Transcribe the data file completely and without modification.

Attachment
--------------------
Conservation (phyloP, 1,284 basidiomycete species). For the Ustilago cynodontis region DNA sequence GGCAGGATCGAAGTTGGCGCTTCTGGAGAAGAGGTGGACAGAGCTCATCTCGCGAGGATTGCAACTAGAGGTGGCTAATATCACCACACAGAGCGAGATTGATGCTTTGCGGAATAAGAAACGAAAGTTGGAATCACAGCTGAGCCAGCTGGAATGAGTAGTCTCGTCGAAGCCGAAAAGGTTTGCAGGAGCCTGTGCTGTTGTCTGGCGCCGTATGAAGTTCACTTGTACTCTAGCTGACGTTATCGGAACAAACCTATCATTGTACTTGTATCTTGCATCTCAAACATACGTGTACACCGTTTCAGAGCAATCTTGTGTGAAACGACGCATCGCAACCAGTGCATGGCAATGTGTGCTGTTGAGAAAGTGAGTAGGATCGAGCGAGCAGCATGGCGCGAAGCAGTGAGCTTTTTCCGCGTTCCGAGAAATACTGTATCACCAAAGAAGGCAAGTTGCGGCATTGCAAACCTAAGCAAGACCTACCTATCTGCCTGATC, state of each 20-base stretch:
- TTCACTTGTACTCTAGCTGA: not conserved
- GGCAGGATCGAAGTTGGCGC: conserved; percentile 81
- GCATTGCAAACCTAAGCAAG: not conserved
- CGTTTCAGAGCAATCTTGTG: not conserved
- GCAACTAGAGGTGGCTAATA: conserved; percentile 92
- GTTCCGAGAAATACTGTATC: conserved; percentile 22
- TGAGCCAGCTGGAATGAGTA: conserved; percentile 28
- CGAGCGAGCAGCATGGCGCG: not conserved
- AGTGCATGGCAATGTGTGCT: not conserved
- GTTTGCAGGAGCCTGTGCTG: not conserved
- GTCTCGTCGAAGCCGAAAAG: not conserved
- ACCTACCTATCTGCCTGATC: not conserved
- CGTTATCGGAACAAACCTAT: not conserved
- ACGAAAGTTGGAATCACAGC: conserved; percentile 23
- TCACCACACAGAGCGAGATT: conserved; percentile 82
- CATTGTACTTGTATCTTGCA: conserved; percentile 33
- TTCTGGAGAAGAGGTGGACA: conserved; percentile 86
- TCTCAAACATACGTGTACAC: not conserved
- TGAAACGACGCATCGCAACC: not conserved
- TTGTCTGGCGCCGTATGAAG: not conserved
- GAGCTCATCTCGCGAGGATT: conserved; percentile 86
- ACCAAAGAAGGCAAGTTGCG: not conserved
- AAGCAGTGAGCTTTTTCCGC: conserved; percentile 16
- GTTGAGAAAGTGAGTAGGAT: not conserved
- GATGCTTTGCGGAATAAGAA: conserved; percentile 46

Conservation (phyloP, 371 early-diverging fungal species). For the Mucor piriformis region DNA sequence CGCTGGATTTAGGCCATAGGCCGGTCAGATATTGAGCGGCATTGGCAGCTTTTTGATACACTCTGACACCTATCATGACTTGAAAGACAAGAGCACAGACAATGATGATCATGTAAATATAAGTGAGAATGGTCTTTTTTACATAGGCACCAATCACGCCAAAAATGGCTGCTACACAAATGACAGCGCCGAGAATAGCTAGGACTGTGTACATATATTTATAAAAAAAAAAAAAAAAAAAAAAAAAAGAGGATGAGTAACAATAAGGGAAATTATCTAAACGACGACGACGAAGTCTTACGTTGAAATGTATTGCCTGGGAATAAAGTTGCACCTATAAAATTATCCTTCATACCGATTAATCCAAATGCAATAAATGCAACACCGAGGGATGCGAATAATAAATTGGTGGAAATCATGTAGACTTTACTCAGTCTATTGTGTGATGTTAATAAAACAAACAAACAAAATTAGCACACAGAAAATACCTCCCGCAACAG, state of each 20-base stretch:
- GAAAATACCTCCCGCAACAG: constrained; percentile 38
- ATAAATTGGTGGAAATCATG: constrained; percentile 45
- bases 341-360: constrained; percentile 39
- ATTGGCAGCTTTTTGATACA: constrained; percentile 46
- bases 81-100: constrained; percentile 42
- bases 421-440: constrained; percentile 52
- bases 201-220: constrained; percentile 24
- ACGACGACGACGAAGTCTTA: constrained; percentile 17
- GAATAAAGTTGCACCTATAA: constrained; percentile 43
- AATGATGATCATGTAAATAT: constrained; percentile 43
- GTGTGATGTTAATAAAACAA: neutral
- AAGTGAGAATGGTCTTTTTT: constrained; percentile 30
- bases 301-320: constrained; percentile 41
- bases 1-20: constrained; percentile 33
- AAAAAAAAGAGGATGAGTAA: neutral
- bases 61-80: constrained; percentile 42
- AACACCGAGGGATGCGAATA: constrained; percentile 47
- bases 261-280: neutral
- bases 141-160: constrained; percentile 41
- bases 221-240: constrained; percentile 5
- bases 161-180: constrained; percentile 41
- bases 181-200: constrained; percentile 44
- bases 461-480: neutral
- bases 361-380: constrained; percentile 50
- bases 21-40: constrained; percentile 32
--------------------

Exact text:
Conservation (phyloP, 1,284 basidiomycete species). For the Ustilago cynodontis region DNA sequence GGCAGGATCGAAGTTGGCGCTTCTGGAGAAGAGGTGGACAGAGCTCATCTCGCGAGGATTGCAACTAGAGGTGGCTAATATCACCACACAGAGCGAGATTGATGCTTTGCGGAATAAGAAACGAAAGTTGGAATCACAGCTGAGCCAGCTGGAATGAGTAGTCTCGTCGAAGCCGAAAAGGTTTGCAGGAGCCTGTGCTGTTGTCTGGCGCCGTATGAAGTTCACTTGTACTCTAGCTGACGTTATCGGAACAAACCTATCATTGTACTTGTATCTTGCATCTCAAACATACGTGTACACCGTTTCAGAGCAATCTTGTGTGAAACGACGCATCGCAACCAGTGCATGGCAATGTGTGCTGTTGAGAAAGTGAGTAGGATCGAGCGAGCAGCATGGCGCGAAGCAGTGAGCTTTTTCCGCGTTCCGAGAAATACTGTATCACCAAAGAAGGCAAGTTGCGGCATTGCAAACCTAAGCAAGACCTACCTATCTGCCTGATC, state of each 20-base stretch:
- TTCACTTGTACTCTAGCTGA: not conserved
- GGCAGGATCGAAGTTGGCGC: conserved; percentile 81
- GCATTGCAAACCTAAGCAAG: not conserved
- CGTTTCAGAGCAATCTTGTG: not conserved
- GCAACTAGAGGTGGCTAATA: conserved; percentile 92
- GTTCCGAGAAATACTGTATC: conserved; percentile 22
- TGAGCCAGCTGGAATGAGTA: conserved; percentile 28
- CGAGCGAGCAGCATGGCGCG: not conserved
- AGTGCATGGCAATGTGTGCT: not conserved
- GTTTGCAGGAGCCTGTGCTG: not conserved
- GTCTCGTCGAAGCCGAAAAG: not conserved
- ACCTACCTATCTGCCTGATC: not conserved
- CGTTATCGGAACAAACCTAT: not conserved
- ACGAAAGTTGGAATCACAGC: conserved; percentile 23
- TCACCACACAGAGCGAGATT: conserved; percentile 82
- CATTGTACTTGTATCTTGCA: conserved; percentile 33
- TTCTGGAGAAGAGGTGGACA: conserved; percentile 86
- TCTCAAACATACGTGTACAC: not conserved
- TGAAACGACGCATCGCAACC: not conserved
- TTGTCTGGCGCCGTATGAAG: not conserved
- GAGCTCATCTCGCGAGGATT: conserved; percentile 86
- ACCAAAGAAGGCAAGTTGCG: not conserved
- AAGCAGTGAGCTTTTTCCGC: conserved; percentile 16
- GTTGAGAAAGTGAGTAGGAT: not conserved
- GATGCTTTGCGGAATAAGAA: conserved; percentile 46

Conservation (phyloP, 371 early-diverging fungal species). For the Mucor piriformis region DNA sequence CGCTGGATTTAGGCCATAGGCCGGTCAGATATTGAGCGGCATTGGCAGCTTTTTGATACACTCTGACACCTATCATGACTTGAAAGACAAGAGCACAGACAATGATGATCATGTAAATATAAGTGAGAATGGTCTTTTTTACATAGGCACCAATCACGCCAAAAATGGCTGCTACACAAATGACAGCGCCGAGAATAGCTAGGACTGTGTACATATATTTATAAAAAAAAAAAAAAAAAAAAAAAAAAGAGGATGAGTAACAATAAGGGAAATTATCTAAACGACGACGACGAAGTCTTACGTTGAAATGTATTGCCTGGGAATAAAGTTGCACCTATAAAATTATCCTTCATACCGATTAATCCAAATGCAATAAATGCAACACCGAGGGATGCGAATAATAAATTGGTGGAAATCATGTAGACTTTACTCAGTCTATTGTGTGATGTTAATAAAACAAACAAACAAAATTAGCACACAGAAAATACCTCCCGCAACAG, state of each 20-base stretch:
- GAAAATACCTCCCGCAACAG: constrained; percentile 38
- ATAAATTGGTGGAAATCATG: constrained; percentile 45
- bases 341-360: constrained; percentile 39
- ATTGGCAGCTTTTTGATACA: constrained; percentile 46
- bases 81-100: constrained; percentile 42
- bases 421-440: constrained; percentile 52
- bases 201-220: constrained; percentile 24
- ACGACGACGACGAAGTCTTA: constrained; percentile 17
- GAATAAAGTTGCACCTATAA: constrained; percentile 43
- AATGATGATCATGTAAATAT: constrained; percentile 43
- GTGTGATGTTAATAAAACAA: neutral
- AAGTGAGAATGGTCTTTTTT: constrained; percentile 30
- bases 301-320: constrained; percentile 41
- bases 1-20: constrained; percentile 33
- AAAAAAAAGAGGATGAGTAA: neutral
- bases 61-80: constrained; percentile 42
- AACACCGAGGGATGCGAATA: constrained; percentile 47
- bases 261-280: neutral
- bases 141-160: constrained; percentile 41
- bases 221-240: constrained; percentile 5
- bases 161-180: constrained; percentile 41
- bases 181-200: constrained; percentile 44
- bases 461-480: neutral
- bases 361-380: constrained; percentile 50
- bases 21-40: constrained; percentile 32